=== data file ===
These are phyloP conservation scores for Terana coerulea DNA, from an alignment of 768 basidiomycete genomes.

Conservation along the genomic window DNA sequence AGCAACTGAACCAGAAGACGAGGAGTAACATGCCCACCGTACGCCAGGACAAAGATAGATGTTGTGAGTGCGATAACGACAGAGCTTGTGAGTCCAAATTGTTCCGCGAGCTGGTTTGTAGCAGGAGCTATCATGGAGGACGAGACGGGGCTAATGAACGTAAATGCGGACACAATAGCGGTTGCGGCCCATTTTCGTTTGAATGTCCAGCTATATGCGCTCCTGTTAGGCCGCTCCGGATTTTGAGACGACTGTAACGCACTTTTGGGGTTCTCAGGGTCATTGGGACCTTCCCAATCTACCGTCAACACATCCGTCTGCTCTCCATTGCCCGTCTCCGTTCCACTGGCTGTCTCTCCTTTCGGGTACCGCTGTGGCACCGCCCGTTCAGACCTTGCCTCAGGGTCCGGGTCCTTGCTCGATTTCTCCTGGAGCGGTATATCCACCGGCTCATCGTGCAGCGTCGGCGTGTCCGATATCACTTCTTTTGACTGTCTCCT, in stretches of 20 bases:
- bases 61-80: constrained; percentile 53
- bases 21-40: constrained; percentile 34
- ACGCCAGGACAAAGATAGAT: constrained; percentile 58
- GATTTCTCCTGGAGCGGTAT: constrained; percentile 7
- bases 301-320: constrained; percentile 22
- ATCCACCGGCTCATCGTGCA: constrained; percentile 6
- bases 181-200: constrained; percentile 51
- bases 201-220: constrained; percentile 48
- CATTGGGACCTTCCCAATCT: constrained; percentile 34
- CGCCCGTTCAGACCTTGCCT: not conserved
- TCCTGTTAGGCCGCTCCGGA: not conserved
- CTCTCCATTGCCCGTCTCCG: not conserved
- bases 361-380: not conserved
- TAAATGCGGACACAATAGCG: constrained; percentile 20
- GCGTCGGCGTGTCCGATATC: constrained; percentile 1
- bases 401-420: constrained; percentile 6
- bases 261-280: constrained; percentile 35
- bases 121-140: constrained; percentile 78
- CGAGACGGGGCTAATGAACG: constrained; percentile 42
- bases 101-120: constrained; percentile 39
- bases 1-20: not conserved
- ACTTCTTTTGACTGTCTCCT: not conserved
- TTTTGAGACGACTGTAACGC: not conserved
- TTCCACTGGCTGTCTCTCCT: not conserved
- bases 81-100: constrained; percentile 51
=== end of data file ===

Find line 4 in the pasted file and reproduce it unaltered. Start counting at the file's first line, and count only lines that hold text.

- bases 21-40: constrained; percentile 34